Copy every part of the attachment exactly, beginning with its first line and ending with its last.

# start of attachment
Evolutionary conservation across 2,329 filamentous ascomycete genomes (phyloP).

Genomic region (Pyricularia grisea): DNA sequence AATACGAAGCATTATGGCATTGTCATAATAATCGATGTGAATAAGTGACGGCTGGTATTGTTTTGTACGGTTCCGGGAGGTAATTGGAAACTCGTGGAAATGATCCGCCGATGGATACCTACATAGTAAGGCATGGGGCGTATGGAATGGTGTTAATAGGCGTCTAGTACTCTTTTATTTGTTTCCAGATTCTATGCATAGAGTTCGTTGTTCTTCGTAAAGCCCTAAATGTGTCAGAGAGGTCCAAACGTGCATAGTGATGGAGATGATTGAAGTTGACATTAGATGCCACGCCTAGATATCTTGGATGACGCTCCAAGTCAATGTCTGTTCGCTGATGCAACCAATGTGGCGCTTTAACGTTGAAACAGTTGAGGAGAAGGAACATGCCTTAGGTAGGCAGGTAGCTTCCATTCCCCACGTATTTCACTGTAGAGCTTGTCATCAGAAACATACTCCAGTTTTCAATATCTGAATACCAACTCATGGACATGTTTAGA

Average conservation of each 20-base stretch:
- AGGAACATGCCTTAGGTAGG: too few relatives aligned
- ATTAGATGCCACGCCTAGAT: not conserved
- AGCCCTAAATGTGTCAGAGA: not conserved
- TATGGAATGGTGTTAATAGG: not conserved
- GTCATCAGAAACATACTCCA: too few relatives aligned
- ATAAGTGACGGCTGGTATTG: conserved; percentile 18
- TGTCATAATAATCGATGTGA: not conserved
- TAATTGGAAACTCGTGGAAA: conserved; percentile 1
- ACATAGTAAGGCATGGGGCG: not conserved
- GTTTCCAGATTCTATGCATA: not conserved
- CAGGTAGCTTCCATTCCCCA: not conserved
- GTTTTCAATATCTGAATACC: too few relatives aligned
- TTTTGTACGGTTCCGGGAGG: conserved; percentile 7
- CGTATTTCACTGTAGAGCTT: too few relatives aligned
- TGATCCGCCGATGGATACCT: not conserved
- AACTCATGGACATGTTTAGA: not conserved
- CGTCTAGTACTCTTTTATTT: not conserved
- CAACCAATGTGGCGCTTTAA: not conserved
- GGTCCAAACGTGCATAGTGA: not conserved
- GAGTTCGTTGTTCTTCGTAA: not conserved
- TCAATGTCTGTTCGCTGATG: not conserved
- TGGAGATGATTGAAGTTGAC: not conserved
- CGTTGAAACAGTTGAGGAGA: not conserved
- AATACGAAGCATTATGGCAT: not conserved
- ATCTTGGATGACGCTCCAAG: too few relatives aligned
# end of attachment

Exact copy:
Evolutionary conservation across 2,329 filamentous ascomycete genomes (phyloP).

Genomic region (Pyricularia grisea): DNA sequence AATACGAAGCATTATGGCATTGTCATAATAATCGATGTGAATAAGTGACGGCTGGTATTGTTTTGTACGGTTCCGGGAGGTAATTGGAAACTCGTGGAAATGATCCGCCGATGGATACCTACATAGTAAGGCATGGGGCGTATGGAATGGTGTTAATAGGCGTCTAGTACTCTTTTATTTGTTTCCAGATTCTATGCATAGAGTTCGTTGTTCTTCGTAAAGCCCTAAATGTGTCAGAGAGGTCCAAACGTGCATAGTGATGGAGATGATTGAAGTTGACATTAGATGCCACGCCTAGATATCTTGGATGACGCTCCAAGTCAATGTCTGTTCGCTGATGCAACCAATGTGGCGCTTTAACGTTGAAACAGTTGAGGAGAAGGAACATGCCTTAGGTAGGCAGGTAGCTTCCATTCCCCACGTATTTCACTGTAGAGCTTGTCATCAGAAACATACTCCAGTTTTCAATATCTGAATACCAACTCATGGACATGTTTAGA

Average conservation of each 20-base stretch:
- AGGAACATGCCTTAGGTAGG: too few relatives aligned
- ATTAGATGCCACGCCTAGAT: not conserved
- AGCCCTAAATGTGTCAGAGA: not conserved
- TATGGAATGGTGTTAATAGG: not conserved
- GTCATCAGAAACATACTCCA: too few relatives aligned
- ATAAGTGACGGCTGGTATTG: conserved; percentile 18
- TGTCATAATAATCGATGTGA: not conserved
- TAATTGGAAACTCGTGGAAA: conserved; percentile 1
- ACATAGTAAGGCATGGGGCG: not conserved
- GTTTCCAGATTCTATGCATA: not conserved
- CAGGTAGCTTCCATTCCCCA: not conserved
- GTTTTCAATATCTGAATACC: too few relatives aligned
- TTTTGTACGGTTCCGGGAGG: conserved; percentile 7
- CGTATTTCACTGTAGAGCTT: too few relatives aligned
- TGATCCGCCGATGGATACCT: not conserved
- AACTCATGGACATGTTTAGA: not conserved
- CGTCTAGTACTCTTTTATTT: not conserved
- CAACCAATGTGGCGCTTTAA: not conserved
- GGTCCAAACGTGCATAGTGA: not conserved
- GAGTTCGTTGTTCTTCGTAA: not conserved
- TCAATGTCTGTTCGCTGATG: not conserved
- TGGAGATGATTGAAGTTGAC: not conserved
- CGTTGAAACAGTTGAGGAGA: not conserved
- AATACGAAGCATTATGGCAT: not conserved
- ATCTTGGATGACGCTCCAAG: too few relatives aligned